Turok Remaster Dumps Original PC Sounds With N64 Versions Because They’re Better

Turok Remaster Dumps Original PC Sounds With N64 Versions Because They’re Better

It’s not often you see PC assets getting scrapped for those that were compressed to fit on a cartridge with a mammoth storage size of 8 megabytes, but that’s precisely what’s just happened to the Turok remaster.

In a patch issued earlier today, Night Dive Studios — which recently remastered the original System Shock, and is working on a remaster of the second Turok game — revealed that all the original PC sounds in the re-release of Turok: Dinosaur Hunter have been replaced with their Nintendo 64 compatriots.

“Replaced all sounds of the game with the N64 version of the game. Quality is actually significantly better than the original 1997 PC port,” the notes read. It’s interesting given that the soundtrack on the N64 version had to be heavily compressed so the game could fit on Nintendo’s cartridge. David Dinstbier, the project manager on Turok, told IGN back in 1997 that the studio had compressed everything and that they had to “create texture maps that use less memory than large texture maps”.

“We found that initially we were a little bit greedy, and we made every model more detailed than we needed it to be, every texture map more detailed than we needed it to be, but as we started burning cartridges, we went through a learning curve during the course of the project.”

Returning to the remaster, other fixes today include optimisations to GPU memory usage, cleaner implementation of the bloom post-processing effect, as well as the neat ability to blow enemies away while in their death state. I’ve discovered in my time with the game — which you can read more about tomorrow — that some enemies will respawn, and blowing them off a cliff helps to prevent that.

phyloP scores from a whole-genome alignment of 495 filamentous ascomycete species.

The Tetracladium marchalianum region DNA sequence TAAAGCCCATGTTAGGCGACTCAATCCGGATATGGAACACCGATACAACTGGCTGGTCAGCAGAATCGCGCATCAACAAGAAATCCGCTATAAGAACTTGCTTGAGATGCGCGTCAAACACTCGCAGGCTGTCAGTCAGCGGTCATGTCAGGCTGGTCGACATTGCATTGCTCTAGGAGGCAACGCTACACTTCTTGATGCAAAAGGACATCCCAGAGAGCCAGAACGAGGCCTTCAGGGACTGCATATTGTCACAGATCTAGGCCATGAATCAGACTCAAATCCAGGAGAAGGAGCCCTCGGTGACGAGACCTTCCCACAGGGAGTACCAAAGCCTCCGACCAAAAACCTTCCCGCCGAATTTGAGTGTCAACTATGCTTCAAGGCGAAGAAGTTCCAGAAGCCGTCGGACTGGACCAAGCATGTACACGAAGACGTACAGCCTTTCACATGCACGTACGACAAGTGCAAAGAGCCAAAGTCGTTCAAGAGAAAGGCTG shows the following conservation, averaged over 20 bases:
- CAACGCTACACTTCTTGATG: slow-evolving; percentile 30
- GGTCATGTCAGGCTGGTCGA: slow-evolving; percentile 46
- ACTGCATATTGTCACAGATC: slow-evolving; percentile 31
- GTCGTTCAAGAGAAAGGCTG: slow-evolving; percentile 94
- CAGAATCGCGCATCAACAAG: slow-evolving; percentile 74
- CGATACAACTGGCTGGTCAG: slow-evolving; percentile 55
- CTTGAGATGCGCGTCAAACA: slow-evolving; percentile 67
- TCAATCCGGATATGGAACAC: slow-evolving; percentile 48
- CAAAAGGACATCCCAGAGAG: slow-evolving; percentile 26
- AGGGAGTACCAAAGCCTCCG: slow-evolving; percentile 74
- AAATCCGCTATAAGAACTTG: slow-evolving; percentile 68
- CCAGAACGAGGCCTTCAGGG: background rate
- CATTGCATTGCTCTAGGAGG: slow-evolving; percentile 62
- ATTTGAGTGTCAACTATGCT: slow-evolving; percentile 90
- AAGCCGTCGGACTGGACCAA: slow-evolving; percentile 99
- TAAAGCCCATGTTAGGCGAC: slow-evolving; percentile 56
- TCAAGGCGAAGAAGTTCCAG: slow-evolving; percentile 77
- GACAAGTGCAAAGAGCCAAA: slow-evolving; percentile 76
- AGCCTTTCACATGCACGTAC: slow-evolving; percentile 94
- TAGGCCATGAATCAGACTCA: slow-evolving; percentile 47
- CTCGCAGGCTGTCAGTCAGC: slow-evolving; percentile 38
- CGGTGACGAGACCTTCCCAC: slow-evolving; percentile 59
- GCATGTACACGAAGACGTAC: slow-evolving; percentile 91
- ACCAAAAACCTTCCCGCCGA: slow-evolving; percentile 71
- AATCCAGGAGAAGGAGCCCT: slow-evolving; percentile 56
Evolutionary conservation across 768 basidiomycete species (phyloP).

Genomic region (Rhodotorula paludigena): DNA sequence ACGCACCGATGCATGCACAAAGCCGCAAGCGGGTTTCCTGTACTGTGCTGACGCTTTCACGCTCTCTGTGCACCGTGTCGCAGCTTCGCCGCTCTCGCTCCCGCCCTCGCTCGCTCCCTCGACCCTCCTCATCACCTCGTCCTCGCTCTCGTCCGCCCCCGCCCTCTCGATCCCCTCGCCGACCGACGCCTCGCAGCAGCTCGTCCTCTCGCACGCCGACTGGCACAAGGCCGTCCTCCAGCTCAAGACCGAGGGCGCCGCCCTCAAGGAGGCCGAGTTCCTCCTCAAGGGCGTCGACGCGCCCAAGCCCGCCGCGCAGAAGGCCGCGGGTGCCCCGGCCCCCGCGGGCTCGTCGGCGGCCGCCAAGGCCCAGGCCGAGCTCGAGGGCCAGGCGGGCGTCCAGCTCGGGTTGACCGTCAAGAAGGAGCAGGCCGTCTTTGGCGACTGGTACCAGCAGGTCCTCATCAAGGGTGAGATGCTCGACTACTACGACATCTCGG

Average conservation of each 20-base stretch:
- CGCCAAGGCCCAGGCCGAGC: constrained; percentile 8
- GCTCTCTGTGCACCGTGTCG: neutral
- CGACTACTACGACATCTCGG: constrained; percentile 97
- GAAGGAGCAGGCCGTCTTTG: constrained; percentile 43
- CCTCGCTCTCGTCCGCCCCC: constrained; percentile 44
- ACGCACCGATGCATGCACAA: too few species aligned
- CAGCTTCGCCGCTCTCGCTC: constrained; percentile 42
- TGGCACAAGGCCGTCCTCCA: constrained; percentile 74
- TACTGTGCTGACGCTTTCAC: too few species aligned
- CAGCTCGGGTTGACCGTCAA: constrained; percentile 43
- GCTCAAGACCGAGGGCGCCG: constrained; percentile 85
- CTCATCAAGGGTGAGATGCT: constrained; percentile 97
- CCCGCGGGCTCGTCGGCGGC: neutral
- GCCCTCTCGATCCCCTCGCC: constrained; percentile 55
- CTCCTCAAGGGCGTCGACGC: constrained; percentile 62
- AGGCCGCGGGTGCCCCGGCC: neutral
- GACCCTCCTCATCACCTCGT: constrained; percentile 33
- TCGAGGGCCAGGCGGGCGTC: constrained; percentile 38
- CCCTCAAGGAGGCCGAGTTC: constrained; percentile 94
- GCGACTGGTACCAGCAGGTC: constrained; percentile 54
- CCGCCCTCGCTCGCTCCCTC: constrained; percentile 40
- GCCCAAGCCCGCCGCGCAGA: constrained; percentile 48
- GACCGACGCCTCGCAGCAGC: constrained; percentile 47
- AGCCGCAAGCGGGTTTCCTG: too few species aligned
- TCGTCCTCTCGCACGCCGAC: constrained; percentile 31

The second update hadn’t been released through Good Old Games at the time of writing, although it should be released within the next 24-48 hours (if not already). Turok’s available now through Steam and GOG for $28.37, or approximately 2.57% of the cost of an Oculus Rift.


  • Are we really going to quote game prices as a percentage of how much the Rift costs?
    If you were aiming for funny, you missed.

    • What a weird thing to criticise? It’s a topical comment. Perhaps Kotaku could hire you as the grand wizard of humour moderation?

      • Fair point. I guess I’m just over Oculus references today. Just hope it doesn’t become a running gag.

        • It won’t, but the Oculus prices only came out today. And I’ve only gone for the one gag today 🙁 surely I’m allowed one!

          • I would like to see this as the standard price comparison in the future. Just like bananas for size comparisons and gauging whether a PC is good by if it can run Crysis.

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